A Fat Tail World – Regulation worries
By Preston Keat One of the most important upshots of the global economic crisis is that governments are now a lot more involved in driving economic policy. And this is not going to change anytime soon. Whether they like it or not, governments in both developed and emerging markets are now the central drivers of ...
By Preston Keat
By Preston Keat
One of the most important upshots of the global economic crisis is that governments are now a lot more involved in driving economic policy. And this is not going to change anytime soon. Whether they like it or not, governments in both developed and emerging markets are now the central drivers of economic rescue policies ranging from fiscal stimulus, to industrial bailouts and support, to financial re-regulation.
Regulation of firms is a particularly complex issue, which has just become even more politicized. Even governments that are inclined not to intervene in markets with heavy regulations are recognizing the need to change some of the rules. On the surface this may sound like the worst of all worlds for businesses, but some governments and industries are bound to fare better than others — and there is often an underlying political story behind these outcomes.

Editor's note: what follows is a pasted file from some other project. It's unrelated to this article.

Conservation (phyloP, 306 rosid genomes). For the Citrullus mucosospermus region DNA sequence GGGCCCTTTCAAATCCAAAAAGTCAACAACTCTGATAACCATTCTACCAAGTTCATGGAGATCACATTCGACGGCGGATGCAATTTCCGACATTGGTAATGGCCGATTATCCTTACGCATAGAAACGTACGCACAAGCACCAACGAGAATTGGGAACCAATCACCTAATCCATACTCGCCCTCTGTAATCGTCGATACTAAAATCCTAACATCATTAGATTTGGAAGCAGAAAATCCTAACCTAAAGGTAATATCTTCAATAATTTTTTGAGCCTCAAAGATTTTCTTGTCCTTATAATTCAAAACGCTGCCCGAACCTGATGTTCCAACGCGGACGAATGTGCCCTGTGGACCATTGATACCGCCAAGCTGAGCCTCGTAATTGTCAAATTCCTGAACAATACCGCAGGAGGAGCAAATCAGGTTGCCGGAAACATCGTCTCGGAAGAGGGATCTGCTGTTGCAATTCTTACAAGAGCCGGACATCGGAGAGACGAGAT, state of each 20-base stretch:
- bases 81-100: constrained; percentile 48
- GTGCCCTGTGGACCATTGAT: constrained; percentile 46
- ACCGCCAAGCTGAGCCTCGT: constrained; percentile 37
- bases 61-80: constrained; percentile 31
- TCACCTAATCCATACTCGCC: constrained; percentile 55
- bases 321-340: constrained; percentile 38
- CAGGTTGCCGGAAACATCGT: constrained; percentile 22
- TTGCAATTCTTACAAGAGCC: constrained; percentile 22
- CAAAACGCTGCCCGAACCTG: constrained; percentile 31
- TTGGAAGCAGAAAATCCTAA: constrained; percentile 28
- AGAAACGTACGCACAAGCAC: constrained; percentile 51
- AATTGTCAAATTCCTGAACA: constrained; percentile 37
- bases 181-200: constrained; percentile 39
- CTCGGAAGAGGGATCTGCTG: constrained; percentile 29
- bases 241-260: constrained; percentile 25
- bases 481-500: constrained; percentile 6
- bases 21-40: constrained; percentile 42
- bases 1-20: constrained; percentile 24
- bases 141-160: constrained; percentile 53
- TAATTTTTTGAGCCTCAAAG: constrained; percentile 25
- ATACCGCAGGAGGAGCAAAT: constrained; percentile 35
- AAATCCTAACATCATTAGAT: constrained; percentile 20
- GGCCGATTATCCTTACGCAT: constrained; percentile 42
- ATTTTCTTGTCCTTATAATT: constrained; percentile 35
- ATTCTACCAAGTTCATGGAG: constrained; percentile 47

One trouble with regulatory risks is that they involve governments that have both the sophistication and the need to actively regulate their economies and societies. This is partly because more sophisticated economies need to be integrated into the global economy if growth levels are to be maintained for the longer term. At the same time, these governments have the legal and regulatory capacity to selectively interfere with foreign investments and trade in a way that favors domestic interests without attracting too much negative publicity. In countries with relatively strong and stable state institutions, traditional political risks like expropriations, civil strife, and breaches of contract remain of some concern, but the more significant risks usually come from more subtle forms of official discrimination.